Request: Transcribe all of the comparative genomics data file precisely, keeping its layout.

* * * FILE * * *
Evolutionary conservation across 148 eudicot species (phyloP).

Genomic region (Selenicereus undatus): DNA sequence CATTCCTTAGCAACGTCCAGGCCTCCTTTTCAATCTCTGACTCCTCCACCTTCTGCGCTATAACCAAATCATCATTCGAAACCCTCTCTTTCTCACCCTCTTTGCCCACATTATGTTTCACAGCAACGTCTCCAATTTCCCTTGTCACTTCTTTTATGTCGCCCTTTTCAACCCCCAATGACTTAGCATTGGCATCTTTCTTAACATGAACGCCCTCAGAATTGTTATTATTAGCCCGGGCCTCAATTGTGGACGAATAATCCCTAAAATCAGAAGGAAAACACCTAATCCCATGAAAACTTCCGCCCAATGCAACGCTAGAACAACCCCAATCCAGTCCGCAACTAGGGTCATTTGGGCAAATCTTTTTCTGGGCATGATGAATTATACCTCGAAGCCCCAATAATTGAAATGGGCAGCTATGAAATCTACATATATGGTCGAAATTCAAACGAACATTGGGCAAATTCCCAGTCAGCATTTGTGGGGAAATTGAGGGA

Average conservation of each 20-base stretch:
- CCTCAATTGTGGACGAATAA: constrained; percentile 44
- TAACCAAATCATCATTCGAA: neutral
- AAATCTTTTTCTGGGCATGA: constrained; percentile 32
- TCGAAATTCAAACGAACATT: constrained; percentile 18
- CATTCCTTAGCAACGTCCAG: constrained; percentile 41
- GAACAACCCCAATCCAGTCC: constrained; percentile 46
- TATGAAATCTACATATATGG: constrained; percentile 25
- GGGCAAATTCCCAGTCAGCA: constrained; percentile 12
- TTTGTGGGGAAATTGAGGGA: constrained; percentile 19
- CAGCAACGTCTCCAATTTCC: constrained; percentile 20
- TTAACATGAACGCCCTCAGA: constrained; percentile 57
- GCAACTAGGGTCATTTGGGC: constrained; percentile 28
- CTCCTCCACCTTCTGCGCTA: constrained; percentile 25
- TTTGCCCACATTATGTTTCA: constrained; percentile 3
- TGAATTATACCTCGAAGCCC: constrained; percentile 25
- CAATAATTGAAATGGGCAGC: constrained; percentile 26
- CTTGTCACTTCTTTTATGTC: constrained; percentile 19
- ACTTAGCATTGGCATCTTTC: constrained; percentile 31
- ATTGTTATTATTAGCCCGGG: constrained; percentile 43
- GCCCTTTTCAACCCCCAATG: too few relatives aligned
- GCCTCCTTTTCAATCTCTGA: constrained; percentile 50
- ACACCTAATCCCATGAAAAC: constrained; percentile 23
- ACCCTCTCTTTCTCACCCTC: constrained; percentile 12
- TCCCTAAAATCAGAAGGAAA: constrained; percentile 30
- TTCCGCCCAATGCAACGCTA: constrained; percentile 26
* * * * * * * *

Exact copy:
Evolutionary conservation across 148 eudicot species (phyloP).

Genomic region (Selenicereus undatus): DNA sequence CATTCCTTAGCAACGTCCAGGCCTCCTTTTCAATCTCTGACTCCTCCACCTTCTGCGCTATAACCAAATCATCATTCGAAACCCTCTCTTTCTCACCCTCTTTGCCCACATTATGTTTCACAGCAACGTCTCCAATTTCCCTTGTCACTTCTTTTATGTCGCCCTTTTCAACCCCCAATGACTTAGCATTGGCATCTTTCTTAACATGAACGCCCTCAGAATTGTTATTATTAGCCCGGGCCTCAATTGTGGACGAATAATCCCTAAAATCAGAAGGAAAACACCTAATCCCATGAAAACTTCCGCCCAATGCAACGCTAGAACAACCCCAATCCAGTCCGCAACTAGGGTCATTTGGGCAAATCTTTTTCTGGGCATGATGAATTATACCTCGAAGCCCCAATAATTGAAATGGGCAGCTATGAAATCTACATATATGGTCGAAATTCAAACGAACATTGGGCAAATTCCCAGTCAGCATTTGTGGGGAAATTGAGGGA

Average conservation of each 20-base stretch:
- CCTCAATTGTGGACGAATAA: constrained; percentile 44
- TAACCAAATCATCATTCGAA: neutral
- AAATCTTTTTCTGGGCATGA: constrained; percentile 32
- TCGAAATTCAAACGAACATT: constrained; percentile 18
- CATTCCTTAGCAACGTCCAG: constrained; percentile 41
- GAACAACCCCAATCCAGTCC: constrained; percentile 46
- TATGAAATCTACATATATGG: constrained; percentile 25
- GGGCAAATTCCCAGTCAGCA: constrained; percentile 12
- TTTGTGGGGAAATTGAGGGA: constrained; percentile 19
- CAGCAACGTCTCCAATTTCC: constrained; percentile 20
- TTAACATGAACGCCCTCAGA: constrained; percentile 57
- GCAACTAGGGTCATTTGGGC: constrained; percentile 28
- CTCCTCCACCTTCTGCGCTA: constrained; percentile 25
- TTTGCCCACATTATGTTTCA: constrained; percentile 3
- TGAATTATACCTCGAAGCCC: constrained; percentile 25
- CAATAATTGAAATGGGCAGC: constrained; percentile 26
- CTTGTCACTTCTTTTATGTC: constrained; percentile 19
- ACTTAGCATTGGCATCTTTC: constrained; percentile 31
- ATTGTTATTATTAGCCCGGG: constrained; percentile 43
- GCCCTTTTCAACCCCCAATG: too few relatives aligned
- GCCTCCTTTTCAATCTCTGA: constrained; percentile 50
- ACACCTAATCCCATGAAAAC: constrained; percentile 23
- ACCCTCTCTTTCTCACCCTC: constrained; percentile 12
- TCCCTAAAATCAGAAGGAAA: constrained; percentile 30
- TTCCGCCCAATGCAACGCTA: constrained; percentile 26